Sometimes it’s obvious when you should make the potentially life-altering decision to change jobs. You’ve considered the pros and cons of your position and explored all possible solutions to problems. You know it’s not going to get better.
If you’re unsure whether to move on, though, it’s trickier. To better assess your own situation, I recently shared 10 reasons to leave in a Psychology Today article. Here’s a quick overview of each one:
- Going to work is a challenge. Work has become a grind that saps your energy – even as you practically have a caffeine drip in your veins.
- Your skills are underutilized. Attempts you’ve made to assume a more challenging role or take on new assignments have been dismissed.
- You feel like you’re fighting a losing battle. At the end of the day, you feel like you haven’t accomplished anything.
- You’re not learning anything new. You feel you’ve outgrown your job and there’s no room for advancement or growth.
- You have little sense of trust. You don’t trust your boss or employer.
- You aren’t fairly compensated. Over time, you’ve taken on more responsibilities or learned new skills that have benefitted the company, but your paycheck is stagnant and doesn’t reflect your added value or current market salaries.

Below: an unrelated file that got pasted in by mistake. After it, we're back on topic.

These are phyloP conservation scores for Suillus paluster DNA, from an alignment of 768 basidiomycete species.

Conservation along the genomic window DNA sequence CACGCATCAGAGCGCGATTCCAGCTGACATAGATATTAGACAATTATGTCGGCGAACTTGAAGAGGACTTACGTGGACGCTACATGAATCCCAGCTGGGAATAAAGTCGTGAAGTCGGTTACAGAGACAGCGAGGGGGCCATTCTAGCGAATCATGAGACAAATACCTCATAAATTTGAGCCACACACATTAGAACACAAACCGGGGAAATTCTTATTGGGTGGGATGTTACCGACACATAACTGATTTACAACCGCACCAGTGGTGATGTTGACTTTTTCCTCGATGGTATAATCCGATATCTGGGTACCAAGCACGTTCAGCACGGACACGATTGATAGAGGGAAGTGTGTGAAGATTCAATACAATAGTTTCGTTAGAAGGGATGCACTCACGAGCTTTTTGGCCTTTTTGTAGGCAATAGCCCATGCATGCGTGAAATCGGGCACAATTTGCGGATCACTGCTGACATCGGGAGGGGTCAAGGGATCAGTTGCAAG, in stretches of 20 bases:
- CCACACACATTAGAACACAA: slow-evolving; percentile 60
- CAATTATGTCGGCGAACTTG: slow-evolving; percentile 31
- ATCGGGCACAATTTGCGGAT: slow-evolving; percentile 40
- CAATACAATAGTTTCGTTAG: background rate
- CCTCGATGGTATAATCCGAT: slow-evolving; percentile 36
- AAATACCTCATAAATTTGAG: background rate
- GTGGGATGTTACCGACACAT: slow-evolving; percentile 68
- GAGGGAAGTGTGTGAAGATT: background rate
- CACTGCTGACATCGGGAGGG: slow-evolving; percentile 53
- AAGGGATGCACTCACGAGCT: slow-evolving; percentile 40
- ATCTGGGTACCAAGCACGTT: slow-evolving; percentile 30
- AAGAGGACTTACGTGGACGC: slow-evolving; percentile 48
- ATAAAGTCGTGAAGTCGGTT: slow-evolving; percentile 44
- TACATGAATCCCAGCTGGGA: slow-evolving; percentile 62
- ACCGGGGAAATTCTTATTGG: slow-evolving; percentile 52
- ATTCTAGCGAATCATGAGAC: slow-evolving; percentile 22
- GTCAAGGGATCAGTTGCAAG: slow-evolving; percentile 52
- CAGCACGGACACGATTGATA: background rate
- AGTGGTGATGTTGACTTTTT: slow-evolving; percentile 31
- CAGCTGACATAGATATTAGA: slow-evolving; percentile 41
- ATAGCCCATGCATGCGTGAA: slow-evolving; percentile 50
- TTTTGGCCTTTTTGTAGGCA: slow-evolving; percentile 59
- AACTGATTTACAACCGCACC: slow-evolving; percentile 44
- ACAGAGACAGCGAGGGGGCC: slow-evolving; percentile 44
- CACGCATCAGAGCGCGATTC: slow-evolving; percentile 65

- Your job or boss is making you emotionally or physically ill. A boss’s poor management skills or challenging attitude doesn’t just affect your time at work; it can impact your personal life.
- You have little work-life balance. Being connected to work is a sign of the times, but if a 24/7 leash is endless, it can take its toll.
- You’re simply unhappy. It could be for many reasons, but if you’re miserable, don’t know why you’re there or what you like about your job, then dig deep into what you’re really passionate about.
- Downsizing is on its way. If the boat is sinking, get ready to look for calmer waters.
For the full article on the reasons you should consider greener pastures, check out Should You Leave Your Job?